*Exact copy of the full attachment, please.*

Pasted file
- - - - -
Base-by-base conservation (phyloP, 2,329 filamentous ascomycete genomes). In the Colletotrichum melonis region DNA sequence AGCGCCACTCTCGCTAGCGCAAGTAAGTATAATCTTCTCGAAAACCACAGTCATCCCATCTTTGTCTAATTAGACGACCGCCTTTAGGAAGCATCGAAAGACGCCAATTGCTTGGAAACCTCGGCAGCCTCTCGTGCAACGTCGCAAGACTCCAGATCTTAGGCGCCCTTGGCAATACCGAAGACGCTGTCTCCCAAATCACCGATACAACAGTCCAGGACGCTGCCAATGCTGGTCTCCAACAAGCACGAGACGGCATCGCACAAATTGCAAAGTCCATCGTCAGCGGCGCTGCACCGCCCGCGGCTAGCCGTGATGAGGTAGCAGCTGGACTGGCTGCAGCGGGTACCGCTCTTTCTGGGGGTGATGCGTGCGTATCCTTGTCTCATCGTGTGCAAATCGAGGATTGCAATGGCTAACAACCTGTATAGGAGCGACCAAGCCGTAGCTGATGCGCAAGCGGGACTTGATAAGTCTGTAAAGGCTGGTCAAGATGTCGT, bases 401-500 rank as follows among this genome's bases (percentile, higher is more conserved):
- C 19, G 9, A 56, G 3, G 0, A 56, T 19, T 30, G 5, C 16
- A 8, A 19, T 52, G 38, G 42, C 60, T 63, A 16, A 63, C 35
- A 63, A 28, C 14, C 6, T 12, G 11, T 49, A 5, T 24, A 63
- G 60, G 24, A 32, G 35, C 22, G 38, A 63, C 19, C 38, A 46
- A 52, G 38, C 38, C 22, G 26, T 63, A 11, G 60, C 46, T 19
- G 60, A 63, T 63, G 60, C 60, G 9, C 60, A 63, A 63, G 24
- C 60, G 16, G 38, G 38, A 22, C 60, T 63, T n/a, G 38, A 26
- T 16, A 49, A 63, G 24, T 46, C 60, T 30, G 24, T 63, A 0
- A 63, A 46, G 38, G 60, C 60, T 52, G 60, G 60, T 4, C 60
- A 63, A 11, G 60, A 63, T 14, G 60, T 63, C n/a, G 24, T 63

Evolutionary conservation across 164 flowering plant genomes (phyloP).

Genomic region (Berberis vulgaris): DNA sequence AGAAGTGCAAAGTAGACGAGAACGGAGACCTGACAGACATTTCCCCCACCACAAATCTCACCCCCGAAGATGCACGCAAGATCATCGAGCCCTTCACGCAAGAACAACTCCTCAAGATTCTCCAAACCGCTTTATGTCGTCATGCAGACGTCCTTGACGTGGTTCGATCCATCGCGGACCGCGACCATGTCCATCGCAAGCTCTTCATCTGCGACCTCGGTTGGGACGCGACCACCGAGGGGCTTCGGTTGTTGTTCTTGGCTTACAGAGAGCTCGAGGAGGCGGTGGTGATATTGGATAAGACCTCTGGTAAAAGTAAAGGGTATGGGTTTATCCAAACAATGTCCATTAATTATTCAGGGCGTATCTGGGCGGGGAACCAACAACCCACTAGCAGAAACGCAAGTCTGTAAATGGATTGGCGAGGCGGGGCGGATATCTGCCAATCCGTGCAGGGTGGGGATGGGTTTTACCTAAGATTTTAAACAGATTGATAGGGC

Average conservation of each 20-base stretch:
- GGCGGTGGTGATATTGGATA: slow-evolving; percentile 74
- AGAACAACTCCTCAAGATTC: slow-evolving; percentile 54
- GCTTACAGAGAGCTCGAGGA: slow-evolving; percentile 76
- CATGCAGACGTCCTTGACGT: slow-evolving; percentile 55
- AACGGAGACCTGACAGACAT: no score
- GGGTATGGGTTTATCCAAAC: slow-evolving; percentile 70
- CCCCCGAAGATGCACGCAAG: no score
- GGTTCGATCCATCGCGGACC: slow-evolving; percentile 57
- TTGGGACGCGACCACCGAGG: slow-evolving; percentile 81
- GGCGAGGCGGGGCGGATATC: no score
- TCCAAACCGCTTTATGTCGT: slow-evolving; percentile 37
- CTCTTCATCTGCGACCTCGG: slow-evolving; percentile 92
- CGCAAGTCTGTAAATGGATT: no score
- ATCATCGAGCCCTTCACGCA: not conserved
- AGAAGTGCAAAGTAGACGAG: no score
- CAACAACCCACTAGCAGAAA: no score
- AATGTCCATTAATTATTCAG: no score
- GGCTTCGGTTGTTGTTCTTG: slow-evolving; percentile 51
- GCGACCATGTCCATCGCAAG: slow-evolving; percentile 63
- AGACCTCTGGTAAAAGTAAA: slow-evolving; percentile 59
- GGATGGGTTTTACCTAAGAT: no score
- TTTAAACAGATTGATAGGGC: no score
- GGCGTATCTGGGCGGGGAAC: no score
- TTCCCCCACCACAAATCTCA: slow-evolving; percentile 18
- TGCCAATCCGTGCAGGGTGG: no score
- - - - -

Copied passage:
Base-by-base conservation (phyloP, 2,329 filamentous ascomycete genomes). In the Colletotrichum melonis region DNA sequence AGCGCCACTCTCGCTAGCGCAAGTAAGTATAATCTTCTCGAAAACCACAGTCATCCCATCTTTGTCTAATTAGACGACCGCCTTTAGGAAGCATCGAAAGACGCCAATTGCTTGGAAACCTCGGCAGCCTCTCGTGCAACGTCGCAAGACTCCAGATCTTAGGCGCCCTTGGCAATACCGAAGACGCTGTCTCCCAAATCACCGATACAACAGTCCAGGACGCTGCCAATGCTGGTCTCCAACAAGCACGAGACGGCATCGCACAAATTGCAAAGTCCATCGTCAGCGGCGCTGCACCGCCCGCGGCTAGCCGTGATGAGGTAGCAGCTGGACTGGCTGCAGCGGGTACCGCTCTTTCTGGGGGTGATGCGTGCGTATCCTTGTCTCATCGTGTGCAAATCGAGGATTGCAATGGCTAACAACCTGTATAGGAGCGACCAAGCCGTAGCTGATGCGCAAGCGGGACTTGATAAGTCTGTAAAGGCTGGTCAAGATGTCGT, bases 401-500 rank as follows among this genome's bases (percentile, higher is more conserved):
- C 19, G 9, A 56, G 3, G 0, A 56, T 19, T 30, G 5, C 16
- A 8, A 19, T 52, G 38, G 42, C 60, T 63, A 16, A 63, C 35
- A 63, A 28, C 14, C 6, T 12, G 11, T 49, A 5, T 24, A 63
- G 60, G 24, A 32, G 35, C 22, G 38, A 63, C 19, C 38, A 46
- A 52, G 38, C 38, C 22, G 26, T 63, A 11, G 60, C 46, T 19
- G 60, A 63, T 63, G 60, C 60, G 9, C 60, A 63, A 63, G 24
- C 60, G 16, G 38, G 38, A 22, C 60, T 63, T n/a, G 38, A 26
- T 16, A 49, A 63, G 24, T 46, C 60, T 30, G 24, T 63, A 0
- A 63, A 46, G 38, G 60, C 60, T 52, G 60, G 60, T 4, C 60
- A 63, A 11, G 60, A 63, T 14, G 60, T 63, C n/a, G 24, T 63

Evolutionary conservation across 164 flowering plant genomes (phyloP).

Genomic region (Berberis vulgaris): DNA sequence AGAAGTGCAAAGTAGACGAGAACGGAGACCTGACAGACATTTCCCCCACCACAAATCTCACCCCCGAAGATGCACGCAAGATCATCGAGCCCTTCACGCAAGAACAACTCCTCAAGATTCTCCAAACCGCTTTATGTCGTCATGCAGACGTCCTTGACGTGGTTCGATCCATCGCGGACCGCGACCATGTCCATCGCAAGCTCTTCATCTGCGACCTCGGTTGGGACGCGACCACCGAGGGGCTTCGGTTGTTGTTCTTGGCTTACAGAGAGCTCGAGGAGGCGGTGGTGATATTGGATAAGACCTCTGGTAAAAGTAAAGGGTATGGGTTTATCCAAACAATGTCCATTAATTATTCAGGGCGTATCTGGGCGGGGAACCAACAACCCACTAGCAGAAACGCAAGTCTGTAAATGGATTGGCGAGGCGGGGCGGATATCTGCCAATCCGTGCAGGGTGGGGATGGGTTTTACCTAAGATTTTAAACAGATTGATAGGGC

Average conservation of each 20-base stretch:
- GGCGGTGGTGATATTGGATA: slow-evolving; percentile 74
- AGAACAACTCCTCAAGATTC: slow-evolving; percentile 54
- GCTTACAGAGAGCTCGAGGA: slow-evolving; percentile 76
- CATGCAGACGTCCTTGACGT: slow-evolving; percentile 55
- AACGGAGACCTGACAGACAT: no score
- GGGTATGGGTTTATCCAAAC: slow-evolving; percentile 70
- CCCCCGAAGATGCACGCAAG: no score
- GGTTCGATCCATCGCGGACC: slow-evolving; percentile 57
- TTGGGACGCGACCACCGAGG: slow-evolving; percentile 81
- GGCGAGGCGGGGCGGATATC: no score
- TCCAAACCGCTTTATGTCGT: slow-evolving; percentile 37
- CTCTTCATCTGCGACCTCGG: slow-evolving; percentile 92
- CGCAAGTCTGTAAATGGATT: no score
- ATCATCGAGCCCTTCACGCA: not conserved
- AGAAGTGCAAAGTAGACGAG: no score
- CAACAACCCACTAGCAGAAA: no score
- AATGTCCATTAATTATTCAG: no score
- GGCTTCGGTTGTTGTTCTTG: slow-evolving; percentile 51
- GCGACCATGTCCATCGCAAG: slow-evolving; percentile 63
- AGACCTCTGGTAAAAGTAAA: slow-evolving; percentile 59
- GGATGGGTTTTACCTAAGAT: no score
- TTTAAACAGATTGATAGGGC: no score
- GGCGTATCTGGGCGGGGAAC: no score
- TTCCCCCACCACAAATCTCA: slow-evolving; percentile 18
- TGCCAATCCGTGCAGGGTGG: no score